Will I get Malaria?
1. Not all mosquitoes carry malaria. Malaria carrying mosquitoes are called Anopheles mosquitoes.
2. Anopheles mosquitoes are female and their back end sticks up, whereas other mosquitoes back ends point down. (Okay, this is fairly irrelevant since you rarely get close enough to a mossie to see this).
3. Anopheles mosquitoes that carry malaria are sick. Being sick makes them lazy. They generally hide in dark places during the day (cupboards, dark rooms etc), then emerge between 10pm and 6am to do their biting.
4. Mosquitoes breed in standing/stagnant water. After rainy season, if there is any near your house, try to get rid of it.
What does it actually feel like to have Malaria?
The disease attacks your red blood cells. You get a high fever, nausea. Hot and cold chills but it comes and goes in waves. There can be vomiting and diarrhoea.
How long does it take to get it and how do I test for it?
The incubation period for malaria stretches from 7 to 21 days, which is why your doctor will tell you to continue taking anti-malarials for up to a month after you have travelled.
Testing is a simple thumb prick blood test which can be read in 10 minutes, but please note:
• But if you are in a non-malarial country, the testing process can take far longer.
• The test can read negative. The nature of malaria is that it hits you in waves. The test generally only reads positive if you are experiencing a fever at that moment (caused by the intermittent bursting of red blood cells). If in doubt, go back and do another test, or start taking the treatment anyway.
Am I immune to Malaria if I take anti-malarials/prophylactics? NO!
NO!! Anti-malarials comprise of the exact same treatment for malaria itself. If you get malaria while taking prophylactics, then you are effectively already giving yourself a mild dose of the treatment.
This means that symptoms are dampened and you might feel that you are just experiencing a bout of flu.
It's very dangerous to ignore these types of symptoms when you have left a malarial country because testing and diagnosis can take longer. If you have travelled to a malarial place, then experience fevers afterwards, always tell your doctor to test for malaria.
In a malarial country, you will have access to the best, fasted, most accurate testing (blood test can take 10 minutes). The most vulnerable people are those travellers who are uninformed about the disease, then travel home, contract malaria and assume it is a common cold. Because malaria is not common in their country of origin, they may struggle to get tested or diagnosed, be put on doctors/hospital waiting lists etc. I actually know of a guy from Kenya who contracted malaria when in England. His mum put him straight back on a flight to Kenya because she figured he would get treated faster this way.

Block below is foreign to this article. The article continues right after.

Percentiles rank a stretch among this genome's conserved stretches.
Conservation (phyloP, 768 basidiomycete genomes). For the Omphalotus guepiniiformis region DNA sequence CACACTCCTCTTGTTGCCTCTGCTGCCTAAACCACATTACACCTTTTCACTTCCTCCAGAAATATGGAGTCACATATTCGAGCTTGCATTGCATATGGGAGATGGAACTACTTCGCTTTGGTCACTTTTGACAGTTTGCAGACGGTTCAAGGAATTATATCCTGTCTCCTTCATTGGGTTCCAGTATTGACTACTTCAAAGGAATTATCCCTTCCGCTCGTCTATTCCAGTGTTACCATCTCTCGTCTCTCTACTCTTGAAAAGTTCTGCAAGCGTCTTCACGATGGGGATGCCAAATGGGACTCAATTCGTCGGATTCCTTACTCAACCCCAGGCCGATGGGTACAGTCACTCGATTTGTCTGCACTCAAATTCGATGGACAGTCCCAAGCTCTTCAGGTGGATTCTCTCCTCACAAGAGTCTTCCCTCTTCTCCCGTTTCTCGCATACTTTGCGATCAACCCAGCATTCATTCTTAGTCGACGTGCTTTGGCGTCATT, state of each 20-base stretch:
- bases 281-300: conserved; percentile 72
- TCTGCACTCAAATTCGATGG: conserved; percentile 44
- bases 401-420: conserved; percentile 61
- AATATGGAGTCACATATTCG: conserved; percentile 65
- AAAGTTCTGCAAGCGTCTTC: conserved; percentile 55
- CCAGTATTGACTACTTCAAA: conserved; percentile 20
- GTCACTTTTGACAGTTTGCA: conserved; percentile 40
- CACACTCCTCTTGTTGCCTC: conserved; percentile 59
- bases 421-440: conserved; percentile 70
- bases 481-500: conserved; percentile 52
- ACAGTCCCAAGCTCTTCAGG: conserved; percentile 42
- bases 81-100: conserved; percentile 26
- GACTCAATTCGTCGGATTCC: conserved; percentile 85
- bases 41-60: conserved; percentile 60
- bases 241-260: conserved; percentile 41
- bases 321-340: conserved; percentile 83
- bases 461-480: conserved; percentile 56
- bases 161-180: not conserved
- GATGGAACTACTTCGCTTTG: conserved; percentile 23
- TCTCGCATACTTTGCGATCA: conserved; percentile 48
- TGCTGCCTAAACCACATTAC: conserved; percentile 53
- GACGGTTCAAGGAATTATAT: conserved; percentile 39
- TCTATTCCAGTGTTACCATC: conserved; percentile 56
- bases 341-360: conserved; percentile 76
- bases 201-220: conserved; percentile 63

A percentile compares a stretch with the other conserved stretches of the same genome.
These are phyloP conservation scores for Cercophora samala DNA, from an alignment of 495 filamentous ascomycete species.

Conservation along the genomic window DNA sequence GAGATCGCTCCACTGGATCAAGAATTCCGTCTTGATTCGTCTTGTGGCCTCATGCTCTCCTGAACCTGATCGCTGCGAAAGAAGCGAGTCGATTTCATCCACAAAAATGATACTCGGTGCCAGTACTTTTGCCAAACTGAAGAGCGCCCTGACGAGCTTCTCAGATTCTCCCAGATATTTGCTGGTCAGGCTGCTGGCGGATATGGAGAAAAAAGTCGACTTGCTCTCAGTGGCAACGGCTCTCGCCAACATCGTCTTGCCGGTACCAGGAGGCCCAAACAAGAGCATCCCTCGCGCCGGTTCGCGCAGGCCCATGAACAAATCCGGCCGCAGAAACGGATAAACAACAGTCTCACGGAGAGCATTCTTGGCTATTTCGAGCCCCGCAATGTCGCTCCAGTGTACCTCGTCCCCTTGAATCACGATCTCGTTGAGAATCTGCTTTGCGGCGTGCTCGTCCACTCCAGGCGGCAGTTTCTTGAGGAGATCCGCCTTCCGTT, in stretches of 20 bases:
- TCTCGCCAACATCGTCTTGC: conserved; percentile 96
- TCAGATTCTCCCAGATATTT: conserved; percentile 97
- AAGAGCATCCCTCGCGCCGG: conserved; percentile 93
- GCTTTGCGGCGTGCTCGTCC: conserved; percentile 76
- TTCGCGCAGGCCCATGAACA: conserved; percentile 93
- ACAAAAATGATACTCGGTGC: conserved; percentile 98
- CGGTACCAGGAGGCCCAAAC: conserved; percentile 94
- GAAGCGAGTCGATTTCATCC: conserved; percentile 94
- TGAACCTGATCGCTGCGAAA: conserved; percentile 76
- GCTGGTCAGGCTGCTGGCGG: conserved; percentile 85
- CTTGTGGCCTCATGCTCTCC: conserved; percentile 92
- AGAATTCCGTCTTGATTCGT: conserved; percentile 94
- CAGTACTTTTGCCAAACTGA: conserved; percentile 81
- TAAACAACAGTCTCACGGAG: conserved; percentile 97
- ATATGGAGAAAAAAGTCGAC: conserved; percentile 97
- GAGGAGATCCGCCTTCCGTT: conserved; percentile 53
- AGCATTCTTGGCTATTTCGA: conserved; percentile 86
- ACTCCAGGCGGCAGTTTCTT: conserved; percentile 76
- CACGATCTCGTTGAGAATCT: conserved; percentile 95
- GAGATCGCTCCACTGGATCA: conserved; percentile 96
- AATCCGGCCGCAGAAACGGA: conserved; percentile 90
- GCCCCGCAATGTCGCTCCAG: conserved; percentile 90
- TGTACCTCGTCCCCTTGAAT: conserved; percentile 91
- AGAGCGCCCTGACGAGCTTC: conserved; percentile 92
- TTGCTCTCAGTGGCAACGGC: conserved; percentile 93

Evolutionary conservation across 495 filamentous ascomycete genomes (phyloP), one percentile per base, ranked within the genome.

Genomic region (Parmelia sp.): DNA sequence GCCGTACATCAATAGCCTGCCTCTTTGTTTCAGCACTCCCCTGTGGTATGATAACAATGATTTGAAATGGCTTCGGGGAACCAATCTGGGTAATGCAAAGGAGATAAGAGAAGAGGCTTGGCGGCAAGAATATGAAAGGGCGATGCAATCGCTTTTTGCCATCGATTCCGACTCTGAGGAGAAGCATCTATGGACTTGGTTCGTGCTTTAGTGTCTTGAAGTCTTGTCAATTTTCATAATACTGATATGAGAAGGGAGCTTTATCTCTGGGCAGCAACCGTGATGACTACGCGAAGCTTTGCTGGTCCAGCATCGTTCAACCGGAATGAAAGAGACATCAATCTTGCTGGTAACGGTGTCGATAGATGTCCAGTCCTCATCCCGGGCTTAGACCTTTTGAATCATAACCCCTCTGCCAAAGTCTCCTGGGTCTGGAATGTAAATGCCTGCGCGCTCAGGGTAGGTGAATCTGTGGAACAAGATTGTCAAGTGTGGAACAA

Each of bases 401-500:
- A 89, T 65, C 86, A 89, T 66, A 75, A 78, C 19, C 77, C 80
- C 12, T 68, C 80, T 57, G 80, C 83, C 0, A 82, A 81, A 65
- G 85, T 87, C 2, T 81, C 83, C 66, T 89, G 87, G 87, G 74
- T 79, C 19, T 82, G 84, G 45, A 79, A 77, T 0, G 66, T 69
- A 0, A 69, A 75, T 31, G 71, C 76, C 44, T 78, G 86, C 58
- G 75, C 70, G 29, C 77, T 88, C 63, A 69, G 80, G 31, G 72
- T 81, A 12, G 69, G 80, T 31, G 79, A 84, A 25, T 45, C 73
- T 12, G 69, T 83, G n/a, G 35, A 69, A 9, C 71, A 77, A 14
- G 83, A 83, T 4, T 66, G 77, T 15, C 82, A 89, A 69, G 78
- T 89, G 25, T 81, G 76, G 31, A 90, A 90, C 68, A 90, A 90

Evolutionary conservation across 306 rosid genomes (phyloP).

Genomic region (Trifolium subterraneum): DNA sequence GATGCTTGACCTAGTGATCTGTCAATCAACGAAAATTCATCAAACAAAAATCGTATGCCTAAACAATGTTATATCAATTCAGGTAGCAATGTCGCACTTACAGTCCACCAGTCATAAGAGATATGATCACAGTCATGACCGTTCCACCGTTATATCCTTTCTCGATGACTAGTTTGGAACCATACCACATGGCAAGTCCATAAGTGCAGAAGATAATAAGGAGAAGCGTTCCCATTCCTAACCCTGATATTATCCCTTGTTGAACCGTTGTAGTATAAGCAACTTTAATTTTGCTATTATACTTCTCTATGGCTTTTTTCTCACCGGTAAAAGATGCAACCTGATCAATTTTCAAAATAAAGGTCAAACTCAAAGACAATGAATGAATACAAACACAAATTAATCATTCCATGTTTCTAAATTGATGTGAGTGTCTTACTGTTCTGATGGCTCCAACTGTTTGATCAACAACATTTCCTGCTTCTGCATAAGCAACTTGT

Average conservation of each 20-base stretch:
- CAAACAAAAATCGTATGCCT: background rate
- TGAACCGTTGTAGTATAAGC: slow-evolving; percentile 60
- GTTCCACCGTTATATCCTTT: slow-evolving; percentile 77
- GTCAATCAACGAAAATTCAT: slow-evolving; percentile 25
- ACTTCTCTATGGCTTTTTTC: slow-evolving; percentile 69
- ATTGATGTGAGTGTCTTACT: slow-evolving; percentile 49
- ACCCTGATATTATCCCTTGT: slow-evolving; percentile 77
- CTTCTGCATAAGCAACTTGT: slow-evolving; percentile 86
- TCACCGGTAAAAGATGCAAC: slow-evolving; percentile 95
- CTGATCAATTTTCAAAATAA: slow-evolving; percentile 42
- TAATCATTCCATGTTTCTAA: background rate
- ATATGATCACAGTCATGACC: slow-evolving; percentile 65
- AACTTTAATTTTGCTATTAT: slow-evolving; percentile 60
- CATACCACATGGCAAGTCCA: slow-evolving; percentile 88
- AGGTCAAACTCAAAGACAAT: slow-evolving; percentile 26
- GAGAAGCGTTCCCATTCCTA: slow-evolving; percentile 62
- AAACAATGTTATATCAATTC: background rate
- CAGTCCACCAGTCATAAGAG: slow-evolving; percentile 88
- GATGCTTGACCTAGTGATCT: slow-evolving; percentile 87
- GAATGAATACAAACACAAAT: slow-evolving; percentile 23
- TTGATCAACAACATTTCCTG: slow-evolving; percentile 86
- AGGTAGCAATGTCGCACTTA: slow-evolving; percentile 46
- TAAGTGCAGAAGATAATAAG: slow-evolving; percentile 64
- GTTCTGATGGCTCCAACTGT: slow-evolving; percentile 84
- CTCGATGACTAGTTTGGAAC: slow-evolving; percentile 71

There are various steps you can take to prevent being bitten by a malarial mosquito. If you are moving to a malarial country then you will actually be best placed to make sure all the steps are followed.
1. USE TREATED MOSQUITO NETS
This was the single most important piece of advice from our malaria expert.
Although the treatment is odourless when dry and absolutely harmless to humans (babies can even suck a net with the treatment on it) the Anopheles mosquito cannot stand the stuff. If you have a treated net in the room, the anopheles mosquito will not go in. A couple of nets, the Anopheles mosquito will not enter that floor of the house, if it's a bungalow, they may well not go inside at all. Sadly, the treatment does not deter all types of mosquito, just the malaria carrying ones but at least you can rest assured that if a mossie gets into your net then it won't be an Anopheles.
In those days, I used to treat my own nets using a product called 'Ngao' in Tanzania or 'Power Tab' in Kenya. It's a simple tablet that you dissolve in water. A set of instructions comes in picture form and the net treatment is effective for at least 3 months.
What happens if your mosquito nets are all fixed semi-permanently in place?
You can also dissolve the tablet in the correct amount of water (enough to fill a small soda bottle), then put it into a hand held spray container (like an old disinfectant sprayer), then spray your nets, curtains and window mesh or gauze's.
If you are staying in a hotel, carry a treated net with you then just drape it over a door or chair in each bedroom to ensure that Anopheles mosquitoes don't do in.
These days, you can buy mosquito nets that are already treated for up to two years.
2. COVER UP IN THE EVENINGS
It may be boring, but it's a good idea to cover up in the evenings, even though it's hot. Long, loose fitting cotton trousers and long sleeved kaftan tops are good too. If you do want to show some flesh, just make sure you slather yourself in mosquito repellent. Many people recommend products containing deet, but these are quite toxic. I remember being a bit horrified about the fact that the deet made the dye from my flip flops bleed into my skin! There are loads of great herbal products and oils on the market too.
4. TRAVEL WITH MALARIA TREATMENT